In snap elections April 6, Greenland's indigenous-led left-environmentalist party Inuit Ataqatigiit (Community of the People) won 37% of the vote, overtaking the longtime incumbents, the social-democratic Siumut (Forward) party. At the center of the race was a contentious mining project that Inuit Ataqatigiit aggressively campaigned against. The Kvanefjeld rare-earth mineral project, near Narsaq in Greenland's south, has divided the territory's political system for more than a decade. Greenland Minerals, the Australian company behind the project, says the mine has the "potential to become the most significant Western world producer of rare earths," adding that it would also produce uranium. But the Chinese giant Shenghe Resources owns 11% of Greenland Minerals—raising concerns about Beijing's perceived design to establish control over the planet's rare earth minerals.

Global petro-resistance greets 2021

Native American activist Winona LaDuke and a small group of opponents of the planned Line 3 oil pipeline project braved frigid winds Dec. 15 to demonstrate outside the Enbridge Energy office in Park Rapids, Minn. LaDuke and her self-proclaimed "water protectors" carried signs reading "Mother Earth Revolution," "We are here for the future," and "Protect climate, water, treaties." The planned pipeline would bring more shale oil from northern Canada to US markets. Local Ojibwe bands in Minnesota have brought legal challenge against the pipeline, asserting that the potential for oil spills from the line poses a risk to their treaty-guaranteed hunting, fishing and gathering rights.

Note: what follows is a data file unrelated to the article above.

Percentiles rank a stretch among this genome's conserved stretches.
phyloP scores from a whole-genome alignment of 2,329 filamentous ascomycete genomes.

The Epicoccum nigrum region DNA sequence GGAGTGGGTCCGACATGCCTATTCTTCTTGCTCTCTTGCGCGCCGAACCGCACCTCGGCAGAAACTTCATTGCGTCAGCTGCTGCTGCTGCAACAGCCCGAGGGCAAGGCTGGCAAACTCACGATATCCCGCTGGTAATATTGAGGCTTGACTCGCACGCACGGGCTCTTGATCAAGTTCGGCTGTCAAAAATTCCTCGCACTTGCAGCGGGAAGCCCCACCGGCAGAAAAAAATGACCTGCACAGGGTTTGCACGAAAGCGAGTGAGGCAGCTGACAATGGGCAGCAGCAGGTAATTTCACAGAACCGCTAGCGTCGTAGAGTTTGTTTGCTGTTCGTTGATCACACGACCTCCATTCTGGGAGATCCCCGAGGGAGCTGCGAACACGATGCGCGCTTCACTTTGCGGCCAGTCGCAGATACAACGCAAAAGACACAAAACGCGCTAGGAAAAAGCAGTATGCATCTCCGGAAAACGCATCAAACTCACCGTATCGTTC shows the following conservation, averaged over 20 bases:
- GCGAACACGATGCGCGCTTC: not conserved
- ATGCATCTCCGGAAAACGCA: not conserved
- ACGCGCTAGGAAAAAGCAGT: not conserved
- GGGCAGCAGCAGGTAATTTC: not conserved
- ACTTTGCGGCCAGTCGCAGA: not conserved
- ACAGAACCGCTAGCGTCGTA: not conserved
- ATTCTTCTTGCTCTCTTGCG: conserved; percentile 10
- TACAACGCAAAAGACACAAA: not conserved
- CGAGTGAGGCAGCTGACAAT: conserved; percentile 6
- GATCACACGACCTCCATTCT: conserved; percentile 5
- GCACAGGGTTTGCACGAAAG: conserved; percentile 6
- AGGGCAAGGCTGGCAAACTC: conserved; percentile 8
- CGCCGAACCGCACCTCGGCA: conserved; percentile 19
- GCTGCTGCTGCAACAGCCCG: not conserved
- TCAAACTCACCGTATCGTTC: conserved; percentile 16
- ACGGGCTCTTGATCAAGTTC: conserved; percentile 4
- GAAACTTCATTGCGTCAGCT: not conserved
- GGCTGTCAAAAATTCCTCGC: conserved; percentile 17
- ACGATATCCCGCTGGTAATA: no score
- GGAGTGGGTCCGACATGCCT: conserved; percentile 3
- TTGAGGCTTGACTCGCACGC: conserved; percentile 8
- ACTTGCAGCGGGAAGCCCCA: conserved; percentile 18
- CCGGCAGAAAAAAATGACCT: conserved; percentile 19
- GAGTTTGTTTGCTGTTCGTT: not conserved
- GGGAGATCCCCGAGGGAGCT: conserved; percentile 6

New Zealand declares 'climate emergency'

The New Zealand parliament has passed a motion declaring a "climate emergency" in recognition of the ongoing global crisis, joining a growing number of nations that have formally acknowledged the crisis and approved similar declarations. The motion approved Dec. 2 was supported by the Labour Party, the Greens and Te Pāti Māori, while the National Party and ACT opposed it. Prime Minister Jacinda Ardern moved the motion, calling climate change "one of the greatest challenges of our time," and citing the "devastating impact that volatile and extreme weather will have on New Zealand and the wellbeing of New Zealanders." The motion also notes "the alarming trend in species decline and [the] global biodiversity crisis, including the decline in Aotearoa's indigenous biodiversity."

Growing police-state measures in face of COVID-19

As nations across the globe remain under lockdown, more sweeping powers are being assumed by governments in the name of containing the COVID-19 pandemic. Facing demands for relief from poor barrios running out of resources under his lockdown orders, Philippine President Rodrigo Duterte threatened to shoot protesters in the streets. Particularly naming the popular organization Kadamay as planning protests, Duterte said April 1: "Remember, you leftists: You are not the government. Do not go around causing trouble and riots because I will order you detained until this COVID [outbreak ends]. I will not hesitate. My orders are to the police and military...that if there is trouble... shoot them dead. Do you understand? Dead. Instead of causing trouble, I'll send you to the grave." (Rappler)